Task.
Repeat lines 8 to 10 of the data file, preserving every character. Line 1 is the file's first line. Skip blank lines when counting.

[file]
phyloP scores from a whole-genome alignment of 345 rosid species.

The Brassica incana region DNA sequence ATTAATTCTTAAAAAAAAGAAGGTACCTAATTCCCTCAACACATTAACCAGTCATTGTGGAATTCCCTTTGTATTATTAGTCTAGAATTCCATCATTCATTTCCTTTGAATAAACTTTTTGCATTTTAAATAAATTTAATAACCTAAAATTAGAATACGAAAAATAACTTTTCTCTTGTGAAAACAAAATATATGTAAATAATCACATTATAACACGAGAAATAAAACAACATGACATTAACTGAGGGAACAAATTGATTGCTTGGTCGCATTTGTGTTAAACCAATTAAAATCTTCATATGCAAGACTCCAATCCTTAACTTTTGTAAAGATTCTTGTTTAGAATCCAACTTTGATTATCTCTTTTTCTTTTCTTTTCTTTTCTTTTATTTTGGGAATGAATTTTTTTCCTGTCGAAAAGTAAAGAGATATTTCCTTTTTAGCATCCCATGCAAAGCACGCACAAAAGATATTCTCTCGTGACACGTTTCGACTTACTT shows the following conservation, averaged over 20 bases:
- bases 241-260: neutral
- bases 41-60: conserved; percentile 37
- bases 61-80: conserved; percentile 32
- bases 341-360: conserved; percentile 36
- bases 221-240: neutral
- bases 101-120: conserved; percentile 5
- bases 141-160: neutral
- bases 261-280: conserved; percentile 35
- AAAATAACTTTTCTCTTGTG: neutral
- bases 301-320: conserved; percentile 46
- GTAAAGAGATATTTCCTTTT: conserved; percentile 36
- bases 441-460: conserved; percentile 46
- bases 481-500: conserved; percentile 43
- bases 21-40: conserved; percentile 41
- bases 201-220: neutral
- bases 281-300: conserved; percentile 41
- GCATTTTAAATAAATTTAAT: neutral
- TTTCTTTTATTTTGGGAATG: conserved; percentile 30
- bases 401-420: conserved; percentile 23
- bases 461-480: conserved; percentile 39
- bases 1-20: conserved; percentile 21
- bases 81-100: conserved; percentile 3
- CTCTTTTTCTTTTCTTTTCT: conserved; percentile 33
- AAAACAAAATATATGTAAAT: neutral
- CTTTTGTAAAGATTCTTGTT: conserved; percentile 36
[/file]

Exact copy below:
- bases 101-120: conserved; percentile 5
- bases 141-160: neutral
- bases 261-280: conserved; percentile 35